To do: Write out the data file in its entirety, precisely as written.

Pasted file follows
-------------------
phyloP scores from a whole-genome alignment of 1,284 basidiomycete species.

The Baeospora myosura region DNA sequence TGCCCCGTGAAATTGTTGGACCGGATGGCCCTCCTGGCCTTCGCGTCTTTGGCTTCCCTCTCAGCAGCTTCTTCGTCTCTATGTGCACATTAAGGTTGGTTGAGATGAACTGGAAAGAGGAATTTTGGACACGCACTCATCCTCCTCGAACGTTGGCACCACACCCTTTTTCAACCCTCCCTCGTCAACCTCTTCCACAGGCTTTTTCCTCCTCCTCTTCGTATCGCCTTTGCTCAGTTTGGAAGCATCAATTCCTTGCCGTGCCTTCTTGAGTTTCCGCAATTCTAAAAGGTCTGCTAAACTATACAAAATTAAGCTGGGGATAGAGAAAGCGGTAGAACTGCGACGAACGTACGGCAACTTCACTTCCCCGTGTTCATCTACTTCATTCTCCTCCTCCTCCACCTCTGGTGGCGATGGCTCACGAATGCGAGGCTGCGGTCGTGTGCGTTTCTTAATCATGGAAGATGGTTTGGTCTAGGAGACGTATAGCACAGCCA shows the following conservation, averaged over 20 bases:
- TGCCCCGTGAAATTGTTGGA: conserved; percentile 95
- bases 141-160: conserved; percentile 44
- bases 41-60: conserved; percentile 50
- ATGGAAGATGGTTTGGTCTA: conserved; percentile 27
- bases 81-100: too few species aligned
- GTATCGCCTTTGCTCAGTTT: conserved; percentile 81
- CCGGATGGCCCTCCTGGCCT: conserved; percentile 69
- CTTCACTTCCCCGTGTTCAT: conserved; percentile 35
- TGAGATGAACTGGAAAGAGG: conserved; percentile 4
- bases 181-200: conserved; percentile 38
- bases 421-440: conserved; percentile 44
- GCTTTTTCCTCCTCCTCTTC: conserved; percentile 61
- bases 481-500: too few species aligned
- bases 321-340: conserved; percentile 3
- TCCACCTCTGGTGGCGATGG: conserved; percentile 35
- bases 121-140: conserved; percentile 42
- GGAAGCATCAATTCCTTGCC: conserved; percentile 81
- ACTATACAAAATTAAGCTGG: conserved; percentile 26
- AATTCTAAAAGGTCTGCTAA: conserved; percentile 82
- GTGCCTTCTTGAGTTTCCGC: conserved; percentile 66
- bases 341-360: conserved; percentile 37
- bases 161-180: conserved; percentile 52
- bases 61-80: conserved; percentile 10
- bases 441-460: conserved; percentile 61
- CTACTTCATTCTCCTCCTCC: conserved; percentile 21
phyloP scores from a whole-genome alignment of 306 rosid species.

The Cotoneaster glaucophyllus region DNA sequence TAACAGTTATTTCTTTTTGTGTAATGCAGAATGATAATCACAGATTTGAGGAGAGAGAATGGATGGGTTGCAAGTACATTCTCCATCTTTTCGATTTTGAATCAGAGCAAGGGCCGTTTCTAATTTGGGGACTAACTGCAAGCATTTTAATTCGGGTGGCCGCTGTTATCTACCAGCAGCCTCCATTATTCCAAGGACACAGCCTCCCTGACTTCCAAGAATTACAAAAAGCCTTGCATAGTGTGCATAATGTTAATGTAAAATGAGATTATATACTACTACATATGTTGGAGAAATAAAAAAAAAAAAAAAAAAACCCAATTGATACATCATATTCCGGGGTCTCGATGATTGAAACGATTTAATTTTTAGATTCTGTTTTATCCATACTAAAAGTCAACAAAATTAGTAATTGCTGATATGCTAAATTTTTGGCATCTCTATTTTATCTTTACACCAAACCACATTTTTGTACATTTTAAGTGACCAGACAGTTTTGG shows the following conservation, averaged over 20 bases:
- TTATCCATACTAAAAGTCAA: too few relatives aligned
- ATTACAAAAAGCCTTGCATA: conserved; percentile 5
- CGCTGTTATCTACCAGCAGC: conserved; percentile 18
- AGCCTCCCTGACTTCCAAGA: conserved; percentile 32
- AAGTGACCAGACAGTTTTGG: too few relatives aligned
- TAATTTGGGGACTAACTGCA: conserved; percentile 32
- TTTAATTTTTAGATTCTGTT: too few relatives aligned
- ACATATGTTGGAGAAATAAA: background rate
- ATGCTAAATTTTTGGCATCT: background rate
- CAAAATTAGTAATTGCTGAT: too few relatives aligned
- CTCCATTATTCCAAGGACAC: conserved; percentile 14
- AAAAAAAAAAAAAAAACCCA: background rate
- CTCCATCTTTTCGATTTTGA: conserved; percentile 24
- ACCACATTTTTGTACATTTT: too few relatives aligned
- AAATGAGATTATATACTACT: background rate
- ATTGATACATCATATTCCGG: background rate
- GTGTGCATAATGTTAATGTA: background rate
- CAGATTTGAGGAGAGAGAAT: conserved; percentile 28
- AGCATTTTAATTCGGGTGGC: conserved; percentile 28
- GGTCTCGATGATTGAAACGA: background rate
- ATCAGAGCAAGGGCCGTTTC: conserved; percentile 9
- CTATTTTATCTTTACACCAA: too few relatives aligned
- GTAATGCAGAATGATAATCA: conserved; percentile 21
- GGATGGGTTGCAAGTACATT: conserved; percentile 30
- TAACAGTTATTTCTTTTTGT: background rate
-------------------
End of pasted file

phyloP scores from a whole-genome alignment of 1,284 basidiomycete species.

The Baeospora myosura region DNA sequence TGCCCCGTGAAATTGTTGGACCGGATGGCCCTCCTGGCCTTCGCGTCTTTGGCTTCCCTCTCAGCAGCTTCTTCGTCTCTATGTGCACATTAAGGTTGGTTGAGATGAACTGGAAAGAGGAATTTTGGACACGCACTCATCCTCCTCGAACGTTGGCACCACACCCTTTTTCAACCCTCCCTCGTCAACCTCTTCCACAGGCTTTTTCCTCCTCCTCTTCGTATCGCCTTTGCTCAGTTTGGAAGCATCAATTCCTTGCCGTGCCTTCTTGAGTTTCCGCAATTCTAAAAGGTCTGCTAAACTATACAAAATTAAGCTGGGGATAGAGAAAGCGGTAGAACTGCGACGAACGTACGGCAACTTCACTTCCCCGTGTTCATCTACTTCATTCTCCTCCTCCTCCACCTCTGGTGGCGATGGCTCACGAATGCGAGGCTGCGGTCGTGTGCGTTTCTTAATCATGGAAGATGGTTTGGTCTAGGAGACGTATAGCACAGCCA shows the following conservation, averaged over 20 bases:
- TGCCCCGTGAAATTGTTGGA: conserved; percentile 95
- bases 141-160: conserved; percentile 44
- bases 41-60: conserved; percentile 50
- ATGGAAGATGGTTTGGTCTA: conserved; percentile 27
- bases 81-100: too few species aligned
- GTATCGCCTTTGCTCAGTTT: conserved; percentile 81
- CCGGATGGCCCTCCTGGCCT: conserved; percentile 69
- CTTCACTTCCCCGTGTTCAT: conserved; percentile 35
- TGAGATGAACTGGAAAGAGG: conserved; percentile 4
- bases 181-200: conserved; percentile 38
- bases 421-440: conserved; percentile 44
- GCTTTTTCCTCCTCCTCTTC: conserved; percentile 61
- bases 481-500: too few species aligned
- bases 321-340: conserved; percentile 3
- TCCACCTCTGGTGGCGATGG: conserved; percentile 35
- bases 121-140: conserved; percentile 42
- GGAAGCATCAATTCCTTGCC: conserved; percentile 81
- ACTATACAAAATTAAGCTGG: conserved; percentile 26
- AATTCTAAAAGGTCTGCTAA: conserved; percentile 82
- GTGCCTTCTTGAGTTTCCGC: conserved; percentile 66
- bases 341-360: conserved; percentile 37
- bases 161-180: conserved; percentile 52
- bases 61-80: conserved; percentile 10
- bases 441-460: conserved; percentile 61
- CTACTTCATTCTCCTCCTCC: conserved; percentile 21
phyloP scores from a whole-genome alignment of 306 rosid species.

The Cotoneaster glaucophyllus region DNA sequence TAACAGTTATTTCTTTTTGTGTAATGCAGAATGATAATCACAGATTTGAGGAGAGAGAATGGATGGGTTGCAAGTACATTCTCCATCTTTTCGATTTTGAATCAGAGCAAGGGCCGTTTCTAATTTGGGGACTAACTGCAAGCATTTTAATTCGGGTGGCCGCTGTTATCTACCAGCAGCCTCCATTATTCCAAGGACACAGCCTCCCTGACTTCCAAGAATTACAAAAAGCCTTGCATAGTGTGCATAATGTTAATGTAAAATGAGATTATATACTACTACATATGTTGGAGAAATAAAAAAAAAAAAAAAAAAACCCAATTGATACATCATATTCCGGGGTCTCGATGATTGAAACGATTTAATTTTTAGATTCTGTTTTATCCATACTAAAAGTCAACAAAATTAGTAATTGCTGATATGCTAAATTTTTGGCATCTCTATTTTATCTTTACACCAAACCACATTTTTGTACATTTTAAGTGACCAGACAGTTTTGG shows the following conservation, averaged over 20 bases:
- TTATCCATACTAAAAGTCAA: too few relatives aligned
- ATTACAAAAAGCCTTGCATA: conserved; percentile 5
- CGCTGTTATCTACCAGCAGC: conserved; percentile 18
- AGCCTCCCTGACTTCCAAGA: conserved; percentile 32
- AAGTGACCAGACAGTTTTGG: too few relatives aligned
- TAATTTGGGGACTAACTGCA: conserved; percentile 32
- TTTAATTTTTAGATTCTGTT: too few relatives aligned
- ACATATGTTGGAGAAATAAA: background rate
- ATGCTAAATTTTTGGCATCT: background rate
- CAAAATTAGTAATTGCTGAT: too few relatives aligned
- CTCCATTATTCCAAGGACAC: conserved; percentile 14
- AAAAAAAAAAAAAAAACCCA: background rate
- CTCCATCTTTTCGATTTTGA: conserved; percentile 24
- ACCACATTTTTGTACATTTT: too few relatives aligned
- AAATGAGATTATATACTACT: background rate
- ATTGATACATCATATTCCGG: background rate
- GTGTGCATAATGTTAATGTA: background rate
- CAGATTTGAGGAGAGAGAAT: conserved; percentile 28
- AGCATTTTAATTCGGGTGGC: conserved; percentile 28
- GGTCTCGATGATTGAAACGA: background rate
- ATCAGAGCAAGGGCCGTTTC: conserved; percentile 9
- CTATTTTATCTTTACACCAA: too few relatives aligned
- GTAATGCAGAATGATAATCA: conserved; percentile 21
- GGATGGGTTGCAAGTACATT: conserved; percentile 30
- TAACAGTTATTTCTTTTTGT: background rate